The bed was installed between two of the single beds and Paul was allocated the bed against the far wall on the basis that he was the least likely to have to get up during the night and have to clamber over Tom in the camp bed and Don in the other bed.

Don might have been happy to sleep anywhere but it seemed to me that the landlord was even happier, raking in another 25 in return for shoving a camp bed in the room. The landlady returned from showing the young ladies their room just as her husband was leaving.

'When would you like breakfast in the morning? We serve at eight and eight thirty,' she asked, but added hastily 'the two young ladies are having theirs at eight thirty.'

'OK, eight thirty will be fine,'' Tom answered for all of us, not bothering with the customary sham of consulting the rest of us. A relieved smile appeared on her face and I thought that Tom had fallen for that one. The latest we had been served breakfast throughout the trip had been eight o'clock. Tomorrow would be our last day and I was beginning to think of home and would have liked to have set off earlier, rather than later.

After a quick wash, we set off to explore Grosmont or, more precisely, the Station Tavern, and found that a big screen was set up in the bar and that the Test was in its final throes. Pietersen had been magnificent and had scored 158 to make the game safe for England, bringing the Ashes home for the first time since 1987.

It was nearly six o'clock and the sun was still shining, so we sat outside feeling thoroughly relaxed, our spirits uplifted by England's victory and by the knowledge that we had only a few miles to walk to our destination the following day. Suddenly, Grosmont wasn't such a bad old place after all.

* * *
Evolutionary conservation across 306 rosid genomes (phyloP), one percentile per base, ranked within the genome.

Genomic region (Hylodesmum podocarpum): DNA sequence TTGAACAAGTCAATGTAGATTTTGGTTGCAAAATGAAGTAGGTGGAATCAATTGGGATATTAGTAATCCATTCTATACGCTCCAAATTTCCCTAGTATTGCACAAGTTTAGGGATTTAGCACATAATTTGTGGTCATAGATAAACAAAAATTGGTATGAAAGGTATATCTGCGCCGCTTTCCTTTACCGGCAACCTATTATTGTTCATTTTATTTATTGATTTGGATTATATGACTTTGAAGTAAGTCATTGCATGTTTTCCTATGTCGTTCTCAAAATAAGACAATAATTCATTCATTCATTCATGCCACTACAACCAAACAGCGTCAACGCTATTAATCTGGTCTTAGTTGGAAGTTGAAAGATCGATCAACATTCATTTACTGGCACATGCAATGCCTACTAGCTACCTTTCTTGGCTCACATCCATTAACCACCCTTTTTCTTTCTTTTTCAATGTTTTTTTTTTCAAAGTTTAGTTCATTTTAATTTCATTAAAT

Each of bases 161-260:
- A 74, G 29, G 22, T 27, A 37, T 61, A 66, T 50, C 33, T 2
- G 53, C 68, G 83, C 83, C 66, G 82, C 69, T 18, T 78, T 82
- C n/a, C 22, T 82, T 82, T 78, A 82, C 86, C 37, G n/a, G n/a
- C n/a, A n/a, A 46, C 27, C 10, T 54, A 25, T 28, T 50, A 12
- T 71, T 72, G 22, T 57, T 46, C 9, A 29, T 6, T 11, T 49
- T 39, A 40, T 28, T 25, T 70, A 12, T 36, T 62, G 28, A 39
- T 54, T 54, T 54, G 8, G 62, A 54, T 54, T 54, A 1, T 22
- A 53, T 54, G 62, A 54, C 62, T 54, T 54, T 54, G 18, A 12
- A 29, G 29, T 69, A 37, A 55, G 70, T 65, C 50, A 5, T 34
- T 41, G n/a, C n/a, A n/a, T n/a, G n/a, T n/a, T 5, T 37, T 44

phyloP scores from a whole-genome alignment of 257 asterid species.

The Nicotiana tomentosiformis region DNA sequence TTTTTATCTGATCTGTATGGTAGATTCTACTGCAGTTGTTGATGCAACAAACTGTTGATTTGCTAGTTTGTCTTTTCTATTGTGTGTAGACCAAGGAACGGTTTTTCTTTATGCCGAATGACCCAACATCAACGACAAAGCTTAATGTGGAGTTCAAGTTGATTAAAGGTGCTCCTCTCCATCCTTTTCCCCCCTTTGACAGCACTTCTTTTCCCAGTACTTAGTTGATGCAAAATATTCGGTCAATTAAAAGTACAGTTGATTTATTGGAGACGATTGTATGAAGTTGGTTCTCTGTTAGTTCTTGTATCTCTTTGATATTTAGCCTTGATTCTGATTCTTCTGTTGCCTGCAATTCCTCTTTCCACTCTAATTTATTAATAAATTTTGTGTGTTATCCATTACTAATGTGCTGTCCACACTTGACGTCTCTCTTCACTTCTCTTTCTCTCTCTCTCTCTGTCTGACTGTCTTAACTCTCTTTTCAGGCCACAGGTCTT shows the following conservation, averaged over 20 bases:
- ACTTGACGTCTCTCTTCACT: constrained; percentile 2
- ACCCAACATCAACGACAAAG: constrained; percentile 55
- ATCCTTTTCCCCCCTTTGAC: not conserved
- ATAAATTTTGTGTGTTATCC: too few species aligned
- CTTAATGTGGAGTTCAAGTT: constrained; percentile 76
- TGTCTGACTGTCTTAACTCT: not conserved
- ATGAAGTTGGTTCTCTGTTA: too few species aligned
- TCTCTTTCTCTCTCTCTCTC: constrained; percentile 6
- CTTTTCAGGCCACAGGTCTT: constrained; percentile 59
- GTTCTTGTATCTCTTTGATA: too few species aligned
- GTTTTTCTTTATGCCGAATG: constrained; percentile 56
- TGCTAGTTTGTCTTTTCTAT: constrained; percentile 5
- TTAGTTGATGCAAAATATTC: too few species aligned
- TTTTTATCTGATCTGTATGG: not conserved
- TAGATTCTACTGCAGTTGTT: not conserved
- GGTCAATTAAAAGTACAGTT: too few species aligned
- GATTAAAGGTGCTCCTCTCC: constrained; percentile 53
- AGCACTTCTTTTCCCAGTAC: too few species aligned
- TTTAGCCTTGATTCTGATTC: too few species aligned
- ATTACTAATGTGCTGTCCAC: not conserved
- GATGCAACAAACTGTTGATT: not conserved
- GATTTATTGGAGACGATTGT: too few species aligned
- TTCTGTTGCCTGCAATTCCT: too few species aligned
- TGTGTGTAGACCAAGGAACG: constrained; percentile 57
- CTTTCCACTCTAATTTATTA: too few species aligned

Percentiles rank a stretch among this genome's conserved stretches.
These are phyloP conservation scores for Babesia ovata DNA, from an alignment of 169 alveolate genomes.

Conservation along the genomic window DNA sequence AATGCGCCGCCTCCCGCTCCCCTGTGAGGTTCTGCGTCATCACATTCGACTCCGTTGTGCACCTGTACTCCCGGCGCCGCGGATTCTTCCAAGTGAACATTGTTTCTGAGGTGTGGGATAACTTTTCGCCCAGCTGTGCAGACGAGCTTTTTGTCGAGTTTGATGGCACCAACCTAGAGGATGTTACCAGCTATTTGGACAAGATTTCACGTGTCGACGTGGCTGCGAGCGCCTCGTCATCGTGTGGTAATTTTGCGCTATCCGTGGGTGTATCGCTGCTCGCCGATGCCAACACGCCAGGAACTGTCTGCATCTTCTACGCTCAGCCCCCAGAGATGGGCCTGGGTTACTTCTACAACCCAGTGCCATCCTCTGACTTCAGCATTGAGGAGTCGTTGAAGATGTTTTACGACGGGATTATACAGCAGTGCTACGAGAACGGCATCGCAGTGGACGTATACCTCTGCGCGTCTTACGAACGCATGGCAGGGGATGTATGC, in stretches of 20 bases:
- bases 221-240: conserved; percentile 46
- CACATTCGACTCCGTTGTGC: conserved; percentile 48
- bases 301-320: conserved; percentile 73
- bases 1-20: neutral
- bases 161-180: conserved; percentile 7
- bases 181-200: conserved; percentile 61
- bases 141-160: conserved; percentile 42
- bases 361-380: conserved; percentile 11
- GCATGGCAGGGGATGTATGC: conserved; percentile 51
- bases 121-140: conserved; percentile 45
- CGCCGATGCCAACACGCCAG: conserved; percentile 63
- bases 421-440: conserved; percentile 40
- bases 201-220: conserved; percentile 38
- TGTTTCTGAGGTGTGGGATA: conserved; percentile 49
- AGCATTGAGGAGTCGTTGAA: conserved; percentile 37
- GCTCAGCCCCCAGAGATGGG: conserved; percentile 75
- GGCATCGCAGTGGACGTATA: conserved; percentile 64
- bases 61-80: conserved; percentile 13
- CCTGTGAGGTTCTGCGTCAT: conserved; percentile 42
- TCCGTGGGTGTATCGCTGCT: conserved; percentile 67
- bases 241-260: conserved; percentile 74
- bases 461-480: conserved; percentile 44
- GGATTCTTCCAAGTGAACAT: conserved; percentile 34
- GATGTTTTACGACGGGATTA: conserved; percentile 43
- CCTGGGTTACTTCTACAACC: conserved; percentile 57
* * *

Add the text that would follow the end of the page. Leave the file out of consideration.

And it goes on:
Across the road was a gallery selling what I would call 'expensive crap' but perhaps this was just my cynical side again as both Don and Tom had seen ceramic vases which they were considering buying for their wives. The difficulty was that they would have to carry them the next day, along with all their other gear. They were bemoaning the fact that they could not justify carrying any extra weight, but consoling themselves on the monetary saving, when Tom had one of his brainwaves.

'We could get Trevor to drive us back through Grosmont tomorrow and pick them up. We could pay for them now and ask the shop to parcel them up so that we can collect them tomorrow afternoon.'

So, off they trotted to the gallery to do the deals, coming back ten minutes later looking very pleased with themselves. By now, they had decided it would be a good idea to leave their packs at the B&B and carry only what was necessary for the day, which did make some sense if we were going to have to come back to Grosmont the following afternoon anyway. All I wanted was to be home as quickly as possible so coming back to Grosmont was not on my agenda at all.